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Jo Ann Barefoot explores how to create fair and inclusive consumer financial services through innovative ideas for industry and regulators

A Millennial Building for Millennials - Ollie Perdue of Loot

Barefoot Innovation Podcast

A Millennial Building for Millennials - Ollie Perdue of Loot

Jo Ann Barefoot

Today’s show features one of the most  interesting startups in London.

I was there in in late 2015 and looked up someone I’d been wanting to meet -- Jean-
Stephane Gourevitch,
(see more on Jean-Stephane below -- he is behind many of the most interesting fintech developments in Europe and will be on the show one day soon).  We met for coffee on the south bank of the Thames, near the Shard hotel, and he brought along a young entrepreneur, Ollie Perdue of Loot. Ollie showed me a quick Loot demo on his phone, and ever since, I’ve been avidly watching their progress.

A year later, I had a chance to do a podcast with Ollie. Sitting amidst their whiteboards marked up with problem-solving sketches and waiting list queues, he filled me in on their progress.

Loot is an app paired with a prepaid debit card, offering tremendously useful tools for easy budgeting, payments, and simple ways to set financial goals and get coached about how best to meet them. They also analyze the customer’s spending patterns and benchmark against peers -- helping the huge numbers of people who simply have no idea where they stand compared to where they should be, in financial health.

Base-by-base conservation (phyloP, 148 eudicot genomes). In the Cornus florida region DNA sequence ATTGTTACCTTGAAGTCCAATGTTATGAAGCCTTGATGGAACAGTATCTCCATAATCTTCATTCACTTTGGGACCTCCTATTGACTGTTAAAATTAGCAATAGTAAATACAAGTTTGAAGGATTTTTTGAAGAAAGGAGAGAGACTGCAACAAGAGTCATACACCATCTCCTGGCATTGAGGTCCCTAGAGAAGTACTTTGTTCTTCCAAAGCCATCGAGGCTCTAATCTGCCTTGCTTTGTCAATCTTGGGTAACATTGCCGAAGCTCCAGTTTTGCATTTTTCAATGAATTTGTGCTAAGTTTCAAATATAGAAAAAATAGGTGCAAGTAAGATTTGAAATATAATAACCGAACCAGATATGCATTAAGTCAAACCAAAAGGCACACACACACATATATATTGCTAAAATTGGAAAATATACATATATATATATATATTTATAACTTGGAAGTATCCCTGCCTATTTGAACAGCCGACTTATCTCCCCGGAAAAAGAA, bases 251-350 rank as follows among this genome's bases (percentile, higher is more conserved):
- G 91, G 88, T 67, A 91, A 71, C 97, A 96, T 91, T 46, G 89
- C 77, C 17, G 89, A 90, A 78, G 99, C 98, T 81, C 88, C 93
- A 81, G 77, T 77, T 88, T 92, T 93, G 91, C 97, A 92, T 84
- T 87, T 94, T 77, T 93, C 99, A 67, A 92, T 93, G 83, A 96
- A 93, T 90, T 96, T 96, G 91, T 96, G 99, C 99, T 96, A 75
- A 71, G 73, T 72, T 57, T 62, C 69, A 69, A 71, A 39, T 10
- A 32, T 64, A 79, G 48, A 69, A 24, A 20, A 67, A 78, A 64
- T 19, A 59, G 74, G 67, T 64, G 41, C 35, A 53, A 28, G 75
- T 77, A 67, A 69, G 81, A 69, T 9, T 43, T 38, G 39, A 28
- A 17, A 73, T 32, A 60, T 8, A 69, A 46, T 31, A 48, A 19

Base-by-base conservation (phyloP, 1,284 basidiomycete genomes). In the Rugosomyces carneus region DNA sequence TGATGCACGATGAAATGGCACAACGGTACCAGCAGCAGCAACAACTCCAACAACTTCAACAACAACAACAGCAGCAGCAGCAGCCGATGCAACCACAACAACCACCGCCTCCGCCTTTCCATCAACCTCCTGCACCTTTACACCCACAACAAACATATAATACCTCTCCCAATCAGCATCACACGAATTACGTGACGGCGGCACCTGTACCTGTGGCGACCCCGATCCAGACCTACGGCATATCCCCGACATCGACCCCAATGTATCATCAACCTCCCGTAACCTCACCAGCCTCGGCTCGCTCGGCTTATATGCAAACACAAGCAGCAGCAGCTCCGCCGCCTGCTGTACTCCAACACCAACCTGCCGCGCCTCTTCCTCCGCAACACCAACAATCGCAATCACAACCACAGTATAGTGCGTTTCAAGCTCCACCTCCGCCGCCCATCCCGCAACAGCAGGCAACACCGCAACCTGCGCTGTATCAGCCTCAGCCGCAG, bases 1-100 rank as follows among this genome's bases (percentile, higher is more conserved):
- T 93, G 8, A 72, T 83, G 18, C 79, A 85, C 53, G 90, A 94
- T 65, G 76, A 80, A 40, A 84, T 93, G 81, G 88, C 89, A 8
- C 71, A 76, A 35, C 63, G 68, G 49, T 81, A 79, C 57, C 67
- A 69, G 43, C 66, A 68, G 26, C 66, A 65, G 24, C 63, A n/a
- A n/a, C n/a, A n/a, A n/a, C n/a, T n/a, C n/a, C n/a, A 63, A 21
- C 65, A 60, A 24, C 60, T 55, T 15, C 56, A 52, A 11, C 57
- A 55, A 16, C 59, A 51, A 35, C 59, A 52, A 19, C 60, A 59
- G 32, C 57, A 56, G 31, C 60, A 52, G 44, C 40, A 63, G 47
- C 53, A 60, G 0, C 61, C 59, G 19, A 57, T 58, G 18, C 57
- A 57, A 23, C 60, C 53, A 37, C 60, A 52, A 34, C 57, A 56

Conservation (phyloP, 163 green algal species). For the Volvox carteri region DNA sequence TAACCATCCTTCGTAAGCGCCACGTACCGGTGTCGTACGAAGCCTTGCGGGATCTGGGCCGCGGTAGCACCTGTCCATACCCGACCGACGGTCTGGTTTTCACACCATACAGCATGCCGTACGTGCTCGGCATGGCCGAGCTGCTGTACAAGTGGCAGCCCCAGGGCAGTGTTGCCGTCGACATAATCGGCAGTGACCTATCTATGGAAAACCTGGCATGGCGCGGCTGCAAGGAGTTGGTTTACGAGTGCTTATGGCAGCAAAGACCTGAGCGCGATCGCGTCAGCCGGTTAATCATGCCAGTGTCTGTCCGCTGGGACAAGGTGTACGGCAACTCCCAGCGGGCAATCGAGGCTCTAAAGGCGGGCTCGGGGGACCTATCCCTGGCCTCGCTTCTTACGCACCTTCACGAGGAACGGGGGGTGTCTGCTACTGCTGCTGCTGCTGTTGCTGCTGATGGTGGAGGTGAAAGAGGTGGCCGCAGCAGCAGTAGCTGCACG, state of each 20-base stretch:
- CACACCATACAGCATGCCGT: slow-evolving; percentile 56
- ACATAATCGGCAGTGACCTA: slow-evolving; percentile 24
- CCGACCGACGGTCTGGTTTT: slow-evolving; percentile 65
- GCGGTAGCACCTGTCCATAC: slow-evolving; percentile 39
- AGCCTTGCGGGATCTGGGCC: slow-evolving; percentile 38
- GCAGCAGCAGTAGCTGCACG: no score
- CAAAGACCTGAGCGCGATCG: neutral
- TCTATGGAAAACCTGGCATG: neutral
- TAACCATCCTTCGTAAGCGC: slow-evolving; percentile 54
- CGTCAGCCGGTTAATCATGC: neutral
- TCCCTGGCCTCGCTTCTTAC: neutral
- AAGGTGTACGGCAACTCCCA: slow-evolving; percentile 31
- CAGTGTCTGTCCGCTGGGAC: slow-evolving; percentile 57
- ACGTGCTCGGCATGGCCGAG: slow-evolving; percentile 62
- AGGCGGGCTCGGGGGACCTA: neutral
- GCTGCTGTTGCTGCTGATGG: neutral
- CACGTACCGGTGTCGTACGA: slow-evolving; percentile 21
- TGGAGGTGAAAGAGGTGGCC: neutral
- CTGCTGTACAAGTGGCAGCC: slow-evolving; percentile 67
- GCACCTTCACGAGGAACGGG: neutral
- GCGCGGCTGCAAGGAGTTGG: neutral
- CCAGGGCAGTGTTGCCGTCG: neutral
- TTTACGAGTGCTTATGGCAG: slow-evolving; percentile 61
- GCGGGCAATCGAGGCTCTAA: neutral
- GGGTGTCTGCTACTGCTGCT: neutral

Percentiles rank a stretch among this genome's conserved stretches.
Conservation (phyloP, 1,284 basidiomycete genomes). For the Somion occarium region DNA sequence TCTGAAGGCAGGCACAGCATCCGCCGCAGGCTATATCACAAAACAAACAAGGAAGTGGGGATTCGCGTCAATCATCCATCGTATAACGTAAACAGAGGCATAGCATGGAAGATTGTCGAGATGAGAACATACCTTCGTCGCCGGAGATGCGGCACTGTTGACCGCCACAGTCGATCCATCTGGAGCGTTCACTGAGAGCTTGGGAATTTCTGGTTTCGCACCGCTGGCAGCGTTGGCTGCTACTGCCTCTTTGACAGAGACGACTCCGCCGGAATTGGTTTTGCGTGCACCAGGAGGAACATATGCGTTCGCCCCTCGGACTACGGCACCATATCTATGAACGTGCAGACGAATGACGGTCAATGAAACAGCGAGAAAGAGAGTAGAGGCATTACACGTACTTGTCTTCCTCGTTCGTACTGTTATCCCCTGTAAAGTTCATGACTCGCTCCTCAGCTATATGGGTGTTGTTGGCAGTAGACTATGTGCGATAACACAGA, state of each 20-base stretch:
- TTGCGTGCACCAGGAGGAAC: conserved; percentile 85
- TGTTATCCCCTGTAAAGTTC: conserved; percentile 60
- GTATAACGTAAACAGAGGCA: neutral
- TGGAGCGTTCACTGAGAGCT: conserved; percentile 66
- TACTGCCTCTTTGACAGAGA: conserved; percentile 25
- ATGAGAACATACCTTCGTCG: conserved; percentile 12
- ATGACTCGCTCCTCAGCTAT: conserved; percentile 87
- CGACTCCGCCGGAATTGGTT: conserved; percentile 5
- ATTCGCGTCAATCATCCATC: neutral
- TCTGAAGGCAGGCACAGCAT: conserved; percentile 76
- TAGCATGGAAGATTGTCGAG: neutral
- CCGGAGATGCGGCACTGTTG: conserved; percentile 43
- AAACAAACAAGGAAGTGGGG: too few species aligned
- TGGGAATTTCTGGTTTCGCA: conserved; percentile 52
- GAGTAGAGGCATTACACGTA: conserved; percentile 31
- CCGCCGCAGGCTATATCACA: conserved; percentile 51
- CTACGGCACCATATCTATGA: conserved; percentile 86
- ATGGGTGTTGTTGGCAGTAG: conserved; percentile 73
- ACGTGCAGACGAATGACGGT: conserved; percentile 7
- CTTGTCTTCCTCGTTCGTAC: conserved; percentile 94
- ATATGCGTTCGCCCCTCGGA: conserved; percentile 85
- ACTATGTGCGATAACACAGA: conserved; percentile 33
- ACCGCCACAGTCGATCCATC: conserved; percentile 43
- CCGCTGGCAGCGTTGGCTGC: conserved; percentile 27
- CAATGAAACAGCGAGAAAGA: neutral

In our conversation Ollie describes how it all works, including how he got going and how he’s managed to launch something so impressive while still in his early twenties.The company has gotten a lot of attention, including raising an additional $3.13 in venture funds late last year. It’s aimed at young people and is one of the best offerings I’ve seen in hitting that sweet spot. That includes having an in-app ability to do customer service by text with (what else?) GIF’s.

Skeptics often argue that fintech is too narrow because so much of it aims for millennials. To that, I’d say two things. First, startups, out of sheer financial necessity, have to target early adopters -- markets that are likely to pick up a new product quickly and share it virally. That means a high percentage are starting with millennials. However, I don’t know any that plan to stop with them.

Secondly, millennials are the largest generation in the history of the world, both in the U.S. and globally. They surpassed the baby boomers a couple of  years ago. By sheer numbers alone, they’re going to dominate commerce and culture, just as baby boomers did as they came of age.

I made a speech last month to AFSA, who asked me to talk specifically about millennials as customers. Working on it made me think more deeply, myself, about how important it is that new financial technology is emerging concurrently with the rise of this huge generation -- whom we know, as both consumers and employees, want everything to be optimized by technology -- to be well-designed, fast, easy, friendly, engaging, and all the rest. If technology was changing, but customers weren’t, we can imagine slow adoption of innovation. Instead, today, both halves are transforming together -- the product and the user. That will change the market, not only for young customers, but for everyone, and in some ways, faster than we might think.

Millennials should not be underestimated -- especially thoughtful, energetic entrepreneurs like

Ollie Purdue.

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More for our listeners:

I'll hope to see you in March at LendIt in New York and SXSW in Austin. Also come to the FinXTech Summit in April and of course CFSI’s Emerge in June.

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